There is no luxury headphone brand quite like Beats. As the first mover in the luxury headphone market it quickly gobbled up the market share with the strong brand association with Dr Dre, a producer who had achieved great success in the music industry and was known for his exacting attention to detail. Many more celebrity driven brands have popped up over the years including Soul by Ludacris, SMS Audio by 50 Cent, We The Best Sound by Dj Khaled, but none have had the same amount of impact that Beats by Dre has had.

Their great positioning allowed Beats to grow from strength to strength and eventually to be bought by Apple in 2014 for $3 billion 8 years after being founded. It is now available at all iStores worldwide and exposed to everyone who uses the Apple brand. With this new platform and integration with one of the leading brands in the world, they have the opportunity to continue to innovate and strengthen their brand position, creating products that are exquisitely designed, engineered to the highest standards and extremely desirable to its target market.

How Beats dominated the headphones game with killer branding

How Beats dominated the headphones game with killer branding

Unless you have been living under a rock over the past decade, you would not have escaped the ‘b’ branded oversized headphones that became all the craze in the late 2000s. Retailing at an average of $200 per headset, the advent of Beats marked the rise of the luxury headphones market.

The company was founded in 2006 by super producer and hip-hop luminaire Dr. Dre (of NWA fame) and music mogul Jimmy lovine. In the 8 years from its inception until eventual acquisition by Apple in 2014, the brand enjoyed a meteoric rise controlling the lion share of the luxury headphone industry. And it did this by crafting a compelling brand and deploying aggressive unconventional marketing tactics.

What makes a brand a brand is not just the logo, even though the logo is a key part of the brand identity. A brand is everything associated with the product or company. Keller (2008:39) defines brand identity as the “DNA of the brand”. A brand identity defines what the brand stands for and encompasses the brand’s vision, mission, values, internal mantra, tagline, logo even the verbal and visual language. ‘Beats by Dre’ has masterfully created a distinct and powerful brand identity.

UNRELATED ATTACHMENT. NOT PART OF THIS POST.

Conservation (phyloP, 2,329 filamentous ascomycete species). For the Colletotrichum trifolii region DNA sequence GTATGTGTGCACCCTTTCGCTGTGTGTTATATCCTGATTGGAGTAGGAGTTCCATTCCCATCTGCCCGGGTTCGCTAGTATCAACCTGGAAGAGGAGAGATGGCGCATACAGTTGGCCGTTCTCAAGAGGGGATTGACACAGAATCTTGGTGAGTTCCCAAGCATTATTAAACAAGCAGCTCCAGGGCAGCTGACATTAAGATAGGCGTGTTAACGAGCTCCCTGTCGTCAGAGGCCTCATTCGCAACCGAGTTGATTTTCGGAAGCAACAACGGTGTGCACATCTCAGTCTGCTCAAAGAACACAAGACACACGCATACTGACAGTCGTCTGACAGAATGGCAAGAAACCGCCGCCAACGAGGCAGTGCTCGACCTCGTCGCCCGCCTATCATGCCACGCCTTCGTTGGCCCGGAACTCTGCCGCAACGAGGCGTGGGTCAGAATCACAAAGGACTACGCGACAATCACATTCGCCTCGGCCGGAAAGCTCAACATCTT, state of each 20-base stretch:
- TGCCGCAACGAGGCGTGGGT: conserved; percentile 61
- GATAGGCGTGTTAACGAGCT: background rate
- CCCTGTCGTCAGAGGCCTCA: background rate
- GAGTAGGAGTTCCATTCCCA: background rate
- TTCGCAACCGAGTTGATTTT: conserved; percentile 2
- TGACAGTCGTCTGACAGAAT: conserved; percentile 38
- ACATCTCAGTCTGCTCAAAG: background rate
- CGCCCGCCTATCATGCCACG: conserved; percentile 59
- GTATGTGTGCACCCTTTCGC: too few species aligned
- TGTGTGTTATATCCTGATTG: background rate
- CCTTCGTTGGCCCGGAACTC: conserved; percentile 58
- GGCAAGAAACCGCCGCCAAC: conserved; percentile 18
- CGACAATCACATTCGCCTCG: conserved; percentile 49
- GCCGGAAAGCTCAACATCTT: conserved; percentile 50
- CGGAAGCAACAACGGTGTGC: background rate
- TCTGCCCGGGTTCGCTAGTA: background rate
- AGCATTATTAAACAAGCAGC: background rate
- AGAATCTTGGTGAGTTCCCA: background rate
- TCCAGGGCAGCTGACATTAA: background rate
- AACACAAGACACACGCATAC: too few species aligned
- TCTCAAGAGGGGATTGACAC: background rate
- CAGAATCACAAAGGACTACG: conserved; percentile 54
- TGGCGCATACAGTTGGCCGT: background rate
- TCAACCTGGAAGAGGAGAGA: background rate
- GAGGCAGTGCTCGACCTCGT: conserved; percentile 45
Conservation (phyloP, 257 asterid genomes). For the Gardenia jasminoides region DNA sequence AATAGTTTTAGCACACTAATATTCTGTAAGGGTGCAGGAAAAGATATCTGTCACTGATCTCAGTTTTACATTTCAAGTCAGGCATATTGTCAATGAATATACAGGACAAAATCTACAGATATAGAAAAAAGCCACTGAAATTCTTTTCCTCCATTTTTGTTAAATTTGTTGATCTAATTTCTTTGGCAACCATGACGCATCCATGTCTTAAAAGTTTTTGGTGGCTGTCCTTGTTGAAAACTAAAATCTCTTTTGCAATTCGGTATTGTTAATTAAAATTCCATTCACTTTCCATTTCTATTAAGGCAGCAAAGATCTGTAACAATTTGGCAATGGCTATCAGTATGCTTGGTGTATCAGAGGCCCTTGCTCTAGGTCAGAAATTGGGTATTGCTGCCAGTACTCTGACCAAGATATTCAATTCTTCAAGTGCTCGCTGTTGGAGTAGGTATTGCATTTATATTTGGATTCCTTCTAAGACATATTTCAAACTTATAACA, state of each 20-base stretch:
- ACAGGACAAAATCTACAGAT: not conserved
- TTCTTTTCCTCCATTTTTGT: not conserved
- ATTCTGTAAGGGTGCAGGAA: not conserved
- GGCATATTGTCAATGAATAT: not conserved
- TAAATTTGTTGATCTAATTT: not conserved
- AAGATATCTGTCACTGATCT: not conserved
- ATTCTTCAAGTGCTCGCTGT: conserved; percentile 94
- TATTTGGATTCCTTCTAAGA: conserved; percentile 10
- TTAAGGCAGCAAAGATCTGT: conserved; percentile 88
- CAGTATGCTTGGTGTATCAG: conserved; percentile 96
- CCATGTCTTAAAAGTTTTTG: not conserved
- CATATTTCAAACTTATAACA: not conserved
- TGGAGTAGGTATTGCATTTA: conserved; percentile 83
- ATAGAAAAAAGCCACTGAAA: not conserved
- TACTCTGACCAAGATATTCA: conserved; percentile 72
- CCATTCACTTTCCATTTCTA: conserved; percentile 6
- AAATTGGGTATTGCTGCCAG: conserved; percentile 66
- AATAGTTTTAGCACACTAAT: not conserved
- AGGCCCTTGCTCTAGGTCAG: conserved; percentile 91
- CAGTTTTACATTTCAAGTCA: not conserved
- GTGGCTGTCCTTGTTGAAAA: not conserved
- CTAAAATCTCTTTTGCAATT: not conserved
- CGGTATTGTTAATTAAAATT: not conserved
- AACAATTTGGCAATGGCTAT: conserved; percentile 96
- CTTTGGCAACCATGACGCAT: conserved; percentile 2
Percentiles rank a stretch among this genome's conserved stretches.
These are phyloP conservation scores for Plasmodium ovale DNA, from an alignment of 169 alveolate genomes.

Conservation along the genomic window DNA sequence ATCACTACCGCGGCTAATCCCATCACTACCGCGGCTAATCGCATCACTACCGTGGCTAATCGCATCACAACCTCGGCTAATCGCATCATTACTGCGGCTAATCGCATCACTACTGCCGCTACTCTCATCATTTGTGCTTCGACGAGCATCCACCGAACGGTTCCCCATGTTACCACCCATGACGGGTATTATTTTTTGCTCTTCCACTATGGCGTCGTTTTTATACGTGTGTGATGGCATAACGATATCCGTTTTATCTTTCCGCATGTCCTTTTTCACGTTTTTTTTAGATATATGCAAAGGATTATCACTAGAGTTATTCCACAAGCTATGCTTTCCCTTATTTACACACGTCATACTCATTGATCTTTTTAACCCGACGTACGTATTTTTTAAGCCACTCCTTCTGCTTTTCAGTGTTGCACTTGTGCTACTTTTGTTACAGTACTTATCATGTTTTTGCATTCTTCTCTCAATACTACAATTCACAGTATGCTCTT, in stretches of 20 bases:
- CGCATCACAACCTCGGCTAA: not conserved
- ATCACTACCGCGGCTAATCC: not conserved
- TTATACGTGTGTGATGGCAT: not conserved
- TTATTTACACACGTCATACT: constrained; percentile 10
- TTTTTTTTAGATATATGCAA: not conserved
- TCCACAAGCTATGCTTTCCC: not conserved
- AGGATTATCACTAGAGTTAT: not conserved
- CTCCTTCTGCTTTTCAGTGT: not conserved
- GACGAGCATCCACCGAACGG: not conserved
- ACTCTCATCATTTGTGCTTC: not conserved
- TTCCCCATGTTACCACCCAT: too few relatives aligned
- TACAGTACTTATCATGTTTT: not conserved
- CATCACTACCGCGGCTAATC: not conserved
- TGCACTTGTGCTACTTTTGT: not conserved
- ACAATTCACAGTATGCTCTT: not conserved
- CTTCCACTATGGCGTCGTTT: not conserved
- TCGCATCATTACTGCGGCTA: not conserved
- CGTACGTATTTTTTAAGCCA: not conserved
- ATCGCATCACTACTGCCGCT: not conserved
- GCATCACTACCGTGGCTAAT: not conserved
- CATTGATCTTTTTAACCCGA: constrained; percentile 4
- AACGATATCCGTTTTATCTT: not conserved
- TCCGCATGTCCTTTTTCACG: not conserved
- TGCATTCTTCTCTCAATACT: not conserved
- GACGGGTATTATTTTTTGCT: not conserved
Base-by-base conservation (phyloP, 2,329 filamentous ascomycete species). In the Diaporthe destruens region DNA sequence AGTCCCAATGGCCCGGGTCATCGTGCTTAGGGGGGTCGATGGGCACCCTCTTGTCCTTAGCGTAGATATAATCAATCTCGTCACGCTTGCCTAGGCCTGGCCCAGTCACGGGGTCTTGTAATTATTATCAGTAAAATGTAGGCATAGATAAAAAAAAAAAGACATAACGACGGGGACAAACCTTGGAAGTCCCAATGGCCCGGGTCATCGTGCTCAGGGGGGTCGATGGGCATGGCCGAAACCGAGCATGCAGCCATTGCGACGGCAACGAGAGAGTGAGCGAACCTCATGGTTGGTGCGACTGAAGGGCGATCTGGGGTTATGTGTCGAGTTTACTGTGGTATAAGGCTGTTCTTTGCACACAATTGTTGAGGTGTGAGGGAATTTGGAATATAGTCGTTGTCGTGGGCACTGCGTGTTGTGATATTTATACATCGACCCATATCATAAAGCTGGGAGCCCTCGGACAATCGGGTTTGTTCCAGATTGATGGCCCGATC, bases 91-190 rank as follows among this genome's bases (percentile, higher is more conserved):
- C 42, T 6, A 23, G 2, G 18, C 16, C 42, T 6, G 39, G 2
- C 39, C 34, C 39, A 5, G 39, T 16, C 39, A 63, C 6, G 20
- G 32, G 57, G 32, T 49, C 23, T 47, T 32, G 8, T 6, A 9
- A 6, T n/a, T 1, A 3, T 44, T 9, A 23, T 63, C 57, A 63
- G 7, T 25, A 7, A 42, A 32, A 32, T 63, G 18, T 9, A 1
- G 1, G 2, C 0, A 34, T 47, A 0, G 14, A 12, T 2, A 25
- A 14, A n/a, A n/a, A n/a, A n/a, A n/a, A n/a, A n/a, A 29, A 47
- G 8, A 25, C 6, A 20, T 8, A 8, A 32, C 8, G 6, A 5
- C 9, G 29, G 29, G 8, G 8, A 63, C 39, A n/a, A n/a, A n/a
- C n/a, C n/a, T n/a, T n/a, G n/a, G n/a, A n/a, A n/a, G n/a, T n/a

Beats launched with a mission to help music listeners ‘hear what the artists hear, and listen to the music the way they should’ by bringing studio quality audio experience to the ears of everyone who bought audio products from Beats by Dre. Prior to this, the rise of piracy and the mediocre audio quality of Apple’s plastic earbuds meant that music was more available than every before but most listeners heard the music with crappy headphones. For Jimmy and Dre, people who had made their name in the music industry, it was simply unacceptable. In the words of Dr Dre, ‘People aren’t hearing all the music’.

Visually the aesthetic of the Beats by Dre brand is very clean with a focus on the products. The ‘b’ logo is very recognizable whether it sits on the headphones or on the speakers, on a laptop, phone or car; it is a symbol that has come to mean premium high quality audio experience with strong cultural cachet. The Beats brand is really more high fashion than high fidelity; audiophiles often criticize the headphones for being notoriously bass-heavy. However, the design and brand power of Beats have made their products highly desirable. They are slick, and bold, often in bright rainbow hues and metallic finishes. They come in distinct red, black and white packaging. It is not uncommon to see owners proudly wearing them either on their heads or just casually hanging around their necks. Wearing Beats by Dre signals that you are cool and that you take your music seriously.

The brand positions itself firmly within the pop cultural landscape, connecting with music, sports and massive cultural moments. Beats products feature prominently on popular music videos and with the numerous collaborations with leading artists from Lil Wayne to Justin Beiber, the brand is heavily endorsed and comes with a lot of celebrity clout.